The ex-MEP has been trying to 'detoxify' her party in recent years, rebranding it from the National Front to the National Rally the year after her last presidential defeat.

She has ditched her nationalist rhetoric and axed unpopular policies such as quitting the euro.

Instead, the polemicist talks of making workers under the age of 30 exempt from income tax.

Other promises include pulling out of NATO's military structures and scrapping a defence treaty with Britain. Le Pen last night called for unity as she tried to convince voters to hand her the presidency in two weeks.

Her standing has been boosted by the emergence of Right-wing radical Eric Zemmour, who picked up 7.2 per cent of votes. He urged his supporters to 'vote for Marine Le Pen' last night.

The performance by Macron appears to be stronger than predicted by opinion polls in the run-up to the vote.

Barely a month ago, Macron was riding high in polls thanks to strong economic growth, a fragmented opposition and his statesman role in trying to avert war on Europe's eastern flank.

Yet he has paid the price for late entry into the campaign during which he eschewed market walkabouts in provincial France in favour of a single big rally outside Paris.

A plan to make people work longer has also proved unpopular.

By contrast, Le Pen has for months toured towns and villages across France, focusing on cost-of-living issues that trouble millions and tapping into deep-seated anger towards the distant political elite.

A more than 10 point lead Macron had enjoyed as late as mid-March evaporated and voter surveys ahead of the first round showed his margin of victory in an eventual runoff whittled down to within the margin of error.

Far-left candidate Jean-Luc Melenchon was predicted to come third with 19.8 - 20.8 per cent and extreme-right pundit Eric Zemmour on 6.8 - 7 per cent with candidates of the traditional left and right trailing far behind.

Valerie Pecresse from the right-wing Republicans was on 4.3 - 5 per cent, in a disastrous performance by the party of ex-president Nicolas Sarkozy, the projections showed.

Socialist Party candidate Anne Hidalgo was projected to face electoral doom with a score of just 1.8 - 2.0 per cent.

The final-round duel between Macron and Le Pen is however set to be far tighter than the run-off between them in 2017, when the current president thrashed Le Pen with 66 per cent of the vote.

Hidalgo, who polled ninth, said she backed Macron.

Exit polls separated the two rivals by a handful of percentage points ahead of second round in two weeks, with the two candidates neck and neck

Supporters of French President and candidate for re-election Emmanuel Macron react after results in the first round of the French presidential elections in Paris, April 10

Marine Le Pen's supporters celebrate after initial exit polls said she received around 24 percent of votes and will face French President Macron in the second round on April 24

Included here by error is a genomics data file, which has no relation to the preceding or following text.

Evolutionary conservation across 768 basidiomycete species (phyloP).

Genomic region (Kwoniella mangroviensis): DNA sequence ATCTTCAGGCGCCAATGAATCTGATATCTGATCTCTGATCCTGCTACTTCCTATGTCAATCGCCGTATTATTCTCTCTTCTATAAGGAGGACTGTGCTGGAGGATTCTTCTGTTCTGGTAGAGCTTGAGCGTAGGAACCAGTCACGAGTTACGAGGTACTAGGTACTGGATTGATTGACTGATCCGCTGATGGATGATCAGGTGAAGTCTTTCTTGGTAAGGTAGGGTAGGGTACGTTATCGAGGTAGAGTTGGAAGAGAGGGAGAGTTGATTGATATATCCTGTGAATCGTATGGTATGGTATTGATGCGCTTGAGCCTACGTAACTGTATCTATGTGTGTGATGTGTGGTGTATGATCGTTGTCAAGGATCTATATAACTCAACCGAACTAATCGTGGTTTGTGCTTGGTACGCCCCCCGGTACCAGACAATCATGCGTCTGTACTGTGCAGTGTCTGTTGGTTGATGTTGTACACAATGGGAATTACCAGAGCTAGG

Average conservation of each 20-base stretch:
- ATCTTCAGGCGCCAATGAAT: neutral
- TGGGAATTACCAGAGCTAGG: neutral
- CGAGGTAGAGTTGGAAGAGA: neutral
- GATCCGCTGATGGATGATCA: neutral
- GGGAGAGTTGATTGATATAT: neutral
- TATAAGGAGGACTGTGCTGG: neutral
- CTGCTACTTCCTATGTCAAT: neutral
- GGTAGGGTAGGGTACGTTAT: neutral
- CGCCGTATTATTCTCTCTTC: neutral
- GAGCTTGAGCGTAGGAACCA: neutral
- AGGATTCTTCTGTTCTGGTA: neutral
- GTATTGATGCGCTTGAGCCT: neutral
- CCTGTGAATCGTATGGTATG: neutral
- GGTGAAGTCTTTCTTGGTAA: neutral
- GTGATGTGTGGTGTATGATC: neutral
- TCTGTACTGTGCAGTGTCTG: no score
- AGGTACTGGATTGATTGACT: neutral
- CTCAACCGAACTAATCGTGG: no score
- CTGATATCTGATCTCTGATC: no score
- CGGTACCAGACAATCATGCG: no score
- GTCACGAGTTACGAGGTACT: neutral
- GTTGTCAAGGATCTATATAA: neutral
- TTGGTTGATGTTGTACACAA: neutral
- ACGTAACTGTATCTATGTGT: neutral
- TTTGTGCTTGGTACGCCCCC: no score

She said: 'So that France does not fall into hatred of all against all, I solemnly call on you to vote on April 24 against the far-right of Marine Le Pen.'

Conservative candidate Valerie Pecresse also said she would vote for Macron, warning of 'disastrous consequences' if he did not win the runoff.

Yet rival far-right candidate Eric Zemmour will reportedly call on his supporters to back Le Pen, Marion Marechal - who is an ally of Zemmour and Le Pen's niece.

French far-Right presidential candidate Marine Le Pen casts her ballot next to French far-right Rassemblement National (RN) mayor of Henin-Beaumont, Steeve Briois, on Sunday morning

Macron and his wife Brigitte arrive to cast their ballot for the first round of France's presidential election at a polling station in Le Touquet, northern France, on Sunday morning

Macron and his wife take ballots before voting for the first round of France's presidential election at a polling station in Le Touquet, northern France, today

French President and centrist presidential candidate for reelection Macron leaves the voting booth during the first round of the presidential election this morning

Marine Le Pen, leader of French far-right National Rally (Rassemblement National) party and presidential candidate, exits a polling booth to cast her ballot in the first round of the presidential election today

Le Pen is pictured casting her ballot in the French presidential elections at a polling station in Henin-Beaumont, northern France, on Sunday morning

Le Pen, leader of French far-Right National Rally party and presidential candidate, waves from a car as she leaves after voting in the first round of the presidential elections

France's far-right party 'Reconquete' leader and candidate to the 2022 presidential election, Eric Zemmour, arrives to vote at a polling station in the first round of the French presidential elections in Paris today

Up to 48million eligible voters have been choosing between 12 candidates. The two with the most votes will battle it out in two week's time in a final election on April 24.